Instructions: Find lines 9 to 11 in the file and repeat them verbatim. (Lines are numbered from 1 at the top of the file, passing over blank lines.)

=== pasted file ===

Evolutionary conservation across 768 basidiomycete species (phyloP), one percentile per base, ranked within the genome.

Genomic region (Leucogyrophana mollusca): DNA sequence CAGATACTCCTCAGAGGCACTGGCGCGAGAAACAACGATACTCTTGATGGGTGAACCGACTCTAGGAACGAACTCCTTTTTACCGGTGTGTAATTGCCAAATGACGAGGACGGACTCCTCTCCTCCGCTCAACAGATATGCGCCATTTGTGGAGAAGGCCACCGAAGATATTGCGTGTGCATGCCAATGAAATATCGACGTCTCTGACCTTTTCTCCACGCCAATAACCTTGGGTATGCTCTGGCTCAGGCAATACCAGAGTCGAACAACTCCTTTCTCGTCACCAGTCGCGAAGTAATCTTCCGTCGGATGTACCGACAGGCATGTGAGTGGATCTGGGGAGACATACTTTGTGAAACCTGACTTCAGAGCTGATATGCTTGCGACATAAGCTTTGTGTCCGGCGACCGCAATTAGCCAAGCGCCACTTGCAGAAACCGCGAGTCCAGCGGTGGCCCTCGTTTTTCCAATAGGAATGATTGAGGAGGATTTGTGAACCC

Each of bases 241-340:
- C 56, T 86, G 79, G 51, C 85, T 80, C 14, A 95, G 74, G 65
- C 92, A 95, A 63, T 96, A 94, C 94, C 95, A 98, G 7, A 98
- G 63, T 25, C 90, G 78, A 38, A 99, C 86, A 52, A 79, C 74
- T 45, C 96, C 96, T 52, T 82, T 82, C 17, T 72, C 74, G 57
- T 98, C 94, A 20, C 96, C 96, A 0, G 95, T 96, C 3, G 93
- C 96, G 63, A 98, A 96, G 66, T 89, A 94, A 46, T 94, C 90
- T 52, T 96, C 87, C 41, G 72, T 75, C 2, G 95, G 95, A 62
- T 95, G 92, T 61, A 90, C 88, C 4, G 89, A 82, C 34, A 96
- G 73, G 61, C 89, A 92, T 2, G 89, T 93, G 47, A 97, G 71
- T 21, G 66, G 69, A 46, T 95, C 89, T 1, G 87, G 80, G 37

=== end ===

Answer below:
- C 96, G 63, A 98, A 96, G 66, T 89, A 94, A 46, T 94, C 90
- T 52, T 96, C 87, C 41, G 72, T 75, C 2, G 95, G 95, A 62
- T 95, G 92, T 61, A 90, C 88, C 4, G 89, A 82, C 34, A 96